Great American Literature, or Great American Stories
The third world-building post will be in two weeks. It’s coming, never fear. But apropos of the piece at The Passive Voice/Wall Street Journal, and the never-ending debate about “what is real literature” and why should everyone read it, I started wondering…
Rather than “the Great American Novel” with all the literary weight that seems to freight the idea, what if we talked about “the Great American Stories?”
What are the books that capture the American experience and that serve as touchstones for why we are the way we are? Or that best describe the story of the USA, and that also happen to be great stories?
I’d toss out a few, off the top of my head, that I’ve read and can vouch for. They are West and Midwest heavy, just because that’s what I’ve been interested in and had access to:
Laura Ingalls Wilder’s Little House books. They are classics for a darn good reason.
Holling C. Holling’s Tree in the Trail and Seabird. The first is about the Santa Fe trail, the other about ships and sailing.
The first four or five Sackett novels by Louis L’Amour. Also The Lonesome Gods, which is about making and remaking yourself in a new world, and what happens to those who can’t.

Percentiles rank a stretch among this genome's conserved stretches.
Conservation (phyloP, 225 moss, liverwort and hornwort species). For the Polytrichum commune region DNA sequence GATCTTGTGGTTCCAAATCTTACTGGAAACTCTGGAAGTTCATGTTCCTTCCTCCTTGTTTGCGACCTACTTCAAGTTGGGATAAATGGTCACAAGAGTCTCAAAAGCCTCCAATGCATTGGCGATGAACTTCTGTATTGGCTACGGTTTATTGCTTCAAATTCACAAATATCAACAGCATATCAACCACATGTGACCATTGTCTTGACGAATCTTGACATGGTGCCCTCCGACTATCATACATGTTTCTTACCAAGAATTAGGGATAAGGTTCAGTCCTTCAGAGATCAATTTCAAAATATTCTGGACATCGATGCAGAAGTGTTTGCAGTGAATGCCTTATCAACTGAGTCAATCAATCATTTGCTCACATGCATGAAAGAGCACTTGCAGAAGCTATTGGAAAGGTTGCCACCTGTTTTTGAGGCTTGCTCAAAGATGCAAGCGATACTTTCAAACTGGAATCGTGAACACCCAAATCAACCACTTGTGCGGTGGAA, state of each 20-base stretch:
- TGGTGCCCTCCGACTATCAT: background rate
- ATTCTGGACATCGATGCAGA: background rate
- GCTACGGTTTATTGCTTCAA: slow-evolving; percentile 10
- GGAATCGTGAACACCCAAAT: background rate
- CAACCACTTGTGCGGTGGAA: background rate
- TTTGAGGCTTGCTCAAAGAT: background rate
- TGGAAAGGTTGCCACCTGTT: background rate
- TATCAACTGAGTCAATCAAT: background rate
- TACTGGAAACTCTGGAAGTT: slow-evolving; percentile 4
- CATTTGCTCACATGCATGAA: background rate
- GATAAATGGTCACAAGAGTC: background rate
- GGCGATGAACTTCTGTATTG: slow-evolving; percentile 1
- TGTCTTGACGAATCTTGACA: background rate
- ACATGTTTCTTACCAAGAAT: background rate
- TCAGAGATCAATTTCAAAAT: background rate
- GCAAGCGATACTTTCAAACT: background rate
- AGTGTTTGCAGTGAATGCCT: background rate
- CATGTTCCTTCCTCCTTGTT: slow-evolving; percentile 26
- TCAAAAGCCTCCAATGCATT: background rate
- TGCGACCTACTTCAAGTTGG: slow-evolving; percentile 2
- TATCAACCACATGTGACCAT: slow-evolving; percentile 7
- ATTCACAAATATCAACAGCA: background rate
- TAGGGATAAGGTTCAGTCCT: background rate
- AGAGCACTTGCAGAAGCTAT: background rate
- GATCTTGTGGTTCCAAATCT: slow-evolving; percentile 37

Irving Stone Men to Match my Mountains about the opening up the mines in Nevada and California.
Stanley Vestal The Missouri is non-fiction but reads like fiction and tells the story of that river. Heck, anything by Vestal.
Hamlin Garland A Son of the Middle Border about breaking a farm in the Dakotas, moving away from the prairie, and then returning.
The first three-quarters of Ole Rolvaag’s Giants in the Earth. It is a story about the Scandinavians who settled Minnesota. The end plunges into grey goo, but the first three-quarters of the book are great.
Vardis Fisher Mountain Man It tells the story of an unnamed trapper in the Rocky Mountains. It drags in spots, but overall is a really neat story. The protagonist isn’t a fan of Indians. He has good reasons.
Willa Cather’s O, Pioneers and Death Comes for the Archbishop The latter is heavily tilted in the main character’s favor, to the point of bending history, but reads well.
Mark Twain Tom Sawyer and Huckleberry Fin.
Robert Frost’s early poems about farming and farm life. Once he gets away from the dirt, I don’t love him as much.
OK, he’s Canadian, but Robert Service’s poems about Alaska and the Yukon. “The Cremation of Sam Magee” alone is worth the price of admission.
What other books would add that capture the story of America in great stories?